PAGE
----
I have excerpted the single-stream portion of the MCS index table in Figure 8 and highlighted the two speeds that I saw reported by Windows with the N150 router Bandwidth mode set to 20 MHz and 20/40 MHz. Note that the highest rate is not 150 Mbps! In fact, the highest possible single-stream rate is 157.5 Mbps in 40 MHz mode and 72 2/9 in 20 MHz mode.
But, judging from the maximum link rates that I saw reported, it doesn’t appear that MCS index 7 is supported in the N150 products. So I can’t verify the Link Rate spec of "Up to 150Mbps in 40MHz Channel Mode Bandwidth 20 MHz & 20/40 MHz auto" posted on Belkin’s web page.
Figure 8: MCS index table (courtesy Agilent Technologies)
Of course, as SmallNetBuilder readers well know, the "Speed" reported by Windows bears little relation to the actual throughput delivered. So let’s see what testing revealed.
I tested using the open air test method described here and performed three full test runs. I first used the Belkin N150 Wireless USB Network Adapter (F6D4050 v2), testing both 20 and 40 MHz bandwidth modes. The card was inserted into a Dell Mini 12 running WinXP Home SP3 and used the 2.00.05 driver release.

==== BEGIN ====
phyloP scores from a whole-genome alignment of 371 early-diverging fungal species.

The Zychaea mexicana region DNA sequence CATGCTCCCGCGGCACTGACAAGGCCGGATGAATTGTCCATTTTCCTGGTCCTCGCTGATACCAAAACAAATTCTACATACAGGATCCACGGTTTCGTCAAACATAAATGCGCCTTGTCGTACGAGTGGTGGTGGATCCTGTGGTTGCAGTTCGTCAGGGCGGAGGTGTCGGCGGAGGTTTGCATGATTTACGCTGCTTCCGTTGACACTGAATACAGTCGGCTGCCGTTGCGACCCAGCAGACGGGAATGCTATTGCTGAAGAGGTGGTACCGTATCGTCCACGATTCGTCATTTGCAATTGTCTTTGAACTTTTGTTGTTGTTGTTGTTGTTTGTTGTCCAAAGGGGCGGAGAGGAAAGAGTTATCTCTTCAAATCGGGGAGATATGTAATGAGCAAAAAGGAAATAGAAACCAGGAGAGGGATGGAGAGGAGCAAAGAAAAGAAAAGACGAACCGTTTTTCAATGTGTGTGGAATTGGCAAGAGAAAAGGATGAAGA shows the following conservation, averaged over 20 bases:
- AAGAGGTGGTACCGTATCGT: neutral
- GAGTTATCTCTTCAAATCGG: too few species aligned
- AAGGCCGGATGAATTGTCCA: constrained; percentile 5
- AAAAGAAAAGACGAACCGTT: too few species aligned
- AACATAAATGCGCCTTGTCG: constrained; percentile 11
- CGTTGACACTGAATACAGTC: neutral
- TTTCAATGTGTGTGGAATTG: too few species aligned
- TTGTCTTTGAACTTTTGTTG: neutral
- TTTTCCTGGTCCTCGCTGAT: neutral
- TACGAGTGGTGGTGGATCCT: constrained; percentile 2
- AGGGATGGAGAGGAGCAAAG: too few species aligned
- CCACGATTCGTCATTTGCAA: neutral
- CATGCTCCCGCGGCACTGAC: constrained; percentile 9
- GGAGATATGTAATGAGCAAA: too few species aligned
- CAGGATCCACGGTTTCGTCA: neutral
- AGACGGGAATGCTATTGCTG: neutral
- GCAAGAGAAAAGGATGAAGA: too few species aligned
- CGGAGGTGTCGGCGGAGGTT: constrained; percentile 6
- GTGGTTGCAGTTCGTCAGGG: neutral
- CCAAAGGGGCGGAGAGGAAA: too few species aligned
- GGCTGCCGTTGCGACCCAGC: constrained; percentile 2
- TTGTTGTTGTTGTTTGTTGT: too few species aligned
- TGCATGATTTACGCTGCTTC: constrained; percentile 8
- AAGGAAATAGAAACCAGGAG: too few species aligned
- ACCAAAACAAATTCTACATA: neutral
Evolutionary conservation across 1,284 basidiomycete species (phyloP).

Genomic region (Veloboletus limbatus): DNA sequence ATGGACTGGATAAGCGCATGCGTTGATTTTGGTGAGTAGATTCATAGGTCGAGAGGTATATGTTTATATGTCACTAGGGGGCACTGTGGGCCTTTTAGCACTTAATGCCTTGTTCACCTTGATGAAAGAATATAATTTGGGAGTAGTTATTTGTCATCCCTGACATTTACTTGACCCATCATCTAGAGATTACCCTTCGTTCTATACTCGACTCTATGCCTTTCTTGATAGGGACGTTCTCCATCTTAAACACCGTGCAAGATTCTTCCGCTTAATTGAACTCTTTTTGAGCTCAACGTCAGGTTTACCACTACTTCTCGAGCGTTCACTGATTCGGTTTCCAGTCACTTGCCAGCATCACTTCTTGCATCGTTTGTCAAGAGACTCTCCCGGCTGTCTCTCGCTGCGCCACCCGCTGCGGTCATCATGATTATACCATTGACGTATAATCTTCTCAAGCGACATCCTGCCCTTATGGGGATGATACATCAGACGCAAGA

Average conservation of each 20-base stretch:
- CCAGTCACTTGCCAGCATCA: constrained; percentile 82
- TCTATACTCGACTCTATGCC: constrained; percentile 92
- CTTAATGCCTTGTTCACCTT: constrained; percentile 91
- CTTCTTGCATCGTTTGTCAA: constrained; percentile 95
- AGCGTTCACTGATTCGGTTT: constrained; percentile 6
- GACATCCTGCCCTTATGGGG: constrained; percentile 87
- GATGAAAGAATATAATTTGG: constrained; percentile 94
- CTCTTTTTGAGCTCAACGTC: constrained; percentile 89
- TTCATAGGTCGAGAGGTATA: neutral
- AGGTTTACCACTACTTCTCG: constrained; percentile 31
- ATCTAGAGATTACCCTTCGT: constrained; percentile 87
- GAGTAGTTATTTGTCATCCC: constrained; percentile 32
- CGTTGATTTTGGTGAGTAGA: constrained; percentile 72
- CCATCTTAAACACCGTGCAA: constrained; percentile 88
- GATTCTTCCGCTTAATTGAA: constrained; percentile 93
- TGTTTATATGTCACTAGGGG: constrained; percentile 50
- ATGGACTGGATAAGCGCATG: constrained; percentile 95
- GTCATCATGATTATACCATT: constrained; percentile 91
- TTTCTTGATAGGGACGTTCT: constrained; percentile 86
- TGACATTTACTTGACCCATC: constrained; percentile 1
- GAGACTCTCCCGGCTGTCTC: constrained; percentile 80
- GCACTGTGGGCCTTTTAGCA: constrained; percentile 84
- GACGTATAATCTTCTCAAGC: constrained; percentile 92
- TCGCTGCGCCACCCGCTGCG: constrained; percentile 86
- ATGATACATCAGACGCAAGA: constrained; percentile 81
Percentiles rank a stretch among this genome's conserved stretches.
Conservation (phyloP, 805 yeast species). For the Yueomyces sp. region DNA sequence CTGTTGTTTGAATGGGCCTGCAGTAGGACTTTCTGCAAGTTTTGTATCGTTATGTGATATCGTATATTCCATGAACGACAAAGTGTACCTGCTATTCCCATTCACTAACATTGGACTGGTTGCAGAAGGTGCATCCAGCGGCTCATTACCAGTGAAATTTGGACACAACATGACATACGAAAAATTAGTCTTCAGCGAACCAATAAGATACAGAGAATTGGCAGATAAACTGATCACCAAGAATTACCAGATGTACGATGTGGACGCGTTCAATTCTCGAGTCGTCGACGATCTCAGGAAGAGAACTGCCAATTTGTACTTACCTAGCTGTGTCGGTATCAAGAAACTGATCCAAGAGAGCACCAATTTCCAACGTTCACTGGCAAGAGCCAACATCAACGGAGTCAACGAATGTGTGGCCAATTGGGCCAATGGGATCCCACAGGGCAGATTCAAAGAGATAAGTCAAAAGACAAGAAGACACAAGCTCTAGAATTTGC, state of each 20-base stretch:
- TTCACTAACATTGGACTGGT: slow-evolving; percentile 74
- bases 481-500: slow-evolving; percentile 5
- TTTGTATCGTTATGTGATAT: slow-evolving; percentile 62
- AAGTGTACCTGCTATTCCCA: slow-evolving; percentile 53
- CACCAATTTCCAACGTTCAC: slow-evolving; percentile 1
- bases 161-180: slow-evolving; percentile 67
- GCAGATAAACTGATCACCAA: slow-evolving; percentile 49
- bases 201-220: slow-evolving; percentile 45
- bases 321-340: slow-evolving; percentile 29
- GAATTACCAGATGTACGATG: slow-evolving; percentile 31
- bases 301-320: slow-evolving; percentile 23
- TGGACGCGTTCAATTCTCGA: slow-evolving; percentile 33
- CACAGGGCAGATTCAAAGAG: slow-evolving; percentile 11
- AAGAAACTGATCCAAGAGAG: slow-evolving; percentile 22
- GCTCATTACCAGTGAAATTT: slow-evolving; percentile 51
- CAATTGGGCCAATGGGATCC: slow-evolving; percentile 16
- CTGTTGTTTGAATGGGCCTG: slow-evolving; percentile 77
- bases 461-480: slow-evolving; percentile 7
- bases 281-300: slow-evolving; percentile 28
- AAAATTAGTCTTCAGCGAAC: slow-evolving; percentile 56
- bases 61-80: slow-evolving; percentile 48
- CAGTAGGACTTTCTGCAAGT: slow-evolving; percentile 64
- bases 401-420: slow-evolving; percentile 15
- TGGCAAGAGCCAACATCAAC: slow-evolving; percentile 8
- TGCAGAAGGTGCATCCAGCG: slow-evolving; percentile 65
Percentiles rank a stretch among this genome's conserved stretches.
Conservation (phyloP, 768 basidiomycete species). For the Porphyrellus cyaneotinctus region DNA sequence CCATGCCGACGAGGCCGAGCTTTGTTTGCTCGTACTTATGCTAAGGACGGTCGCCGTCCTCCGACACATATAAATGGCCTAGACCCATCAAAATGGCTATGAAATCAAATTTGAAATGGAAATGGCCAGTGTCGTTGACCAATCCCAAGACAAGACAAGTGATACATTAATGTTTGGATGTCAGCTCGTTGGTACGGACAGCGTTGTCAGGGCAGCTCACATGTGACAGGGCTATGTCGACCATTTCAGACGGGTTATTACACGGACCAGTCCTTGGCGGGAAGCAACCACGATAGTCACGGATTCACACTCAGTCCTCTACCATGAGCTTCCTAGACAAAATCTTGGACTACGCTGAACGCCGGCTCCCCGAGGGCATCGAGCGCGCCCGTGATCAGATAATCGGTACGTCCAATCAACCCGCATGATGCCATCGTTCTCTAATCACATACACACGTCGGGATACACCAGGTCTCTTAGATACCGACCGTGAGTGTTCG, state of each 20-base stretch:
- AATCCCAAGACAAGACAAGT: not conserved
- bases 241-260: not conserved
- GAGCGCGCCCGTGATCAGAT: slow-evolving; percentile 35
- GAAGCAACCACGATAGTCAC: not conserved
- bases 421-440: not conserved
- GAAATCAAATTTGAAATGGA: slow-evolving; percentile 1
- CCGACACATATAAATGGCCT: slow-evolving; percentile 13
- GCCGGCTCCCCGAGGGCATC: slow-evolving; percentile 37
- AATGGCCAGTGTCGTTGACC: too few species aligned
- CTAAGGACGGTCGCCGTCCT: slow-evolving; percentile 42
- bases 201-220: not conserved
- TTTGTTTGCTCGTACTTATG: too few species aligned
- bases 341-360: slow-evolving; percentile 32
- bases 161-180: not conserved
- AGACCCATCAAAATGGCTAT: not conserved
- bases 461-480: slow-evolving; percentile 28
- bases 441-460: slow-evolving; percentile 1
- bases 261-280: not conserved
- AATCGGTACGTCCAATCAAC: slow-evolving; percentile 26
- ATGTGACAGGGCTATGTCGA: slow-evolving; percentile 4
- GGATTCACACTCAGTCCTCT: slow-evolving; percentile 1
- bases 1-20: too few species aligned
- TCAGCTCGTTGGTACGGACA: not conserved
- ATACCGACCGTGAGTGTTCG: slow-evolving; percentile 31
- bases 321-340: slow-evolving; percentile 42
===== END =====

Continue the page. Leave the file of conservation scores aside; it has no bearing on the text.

I then switched to my standard test client, an Intel Wi-Fi Link 5300 AGN mini-PCIe card and 18.104.22.168 driver inside the Dell Mini 12 running WinXP Home SP3. I first performed test runs with the adapter Draft 11n mode and throughput enhancement enabled with both 20 and 40 MHz bandwidth modes set in the router. I then disabled the Intel client’s draft 11n mode, essentially converting it into an 802.11b/g client, and ran tests with the router set to 20 MHz mode.
I left the router set to its 802.11b&802.11g&802.11n (default) Wireless mode, since that’s what most users would do. I also set the router to Channel 1 for all tests.
Let’s first look at IxChariot plots of wireless runs made with the Belkin N150 adapter. Figure 9 shows the runs made in 20 MHz mode, downlink. The Location B trace (third one down) is uniformly low so its low average is not due to high variation.
Figure 9: Wireless throughput – N150 USB adapter, 20 MHz mode, downlink
The 20 MHz mode uplink runs shown in Figure 10 are another story entirely, with very high variation. Forget trying to stream even standard-def video over this connection!
Figure 10: Wireless throughput – N150 USB adapter, 20 MHz mode, uplink
I’m not going to show the other plots, but you can view them via the links below. You’ll see that the high uplink variation appears to be baked into the router, since it is also seen when the Intel 5300 is used as a client. The high uplink variation even is seen when the Intel 5300 is connected as an 802.11g client.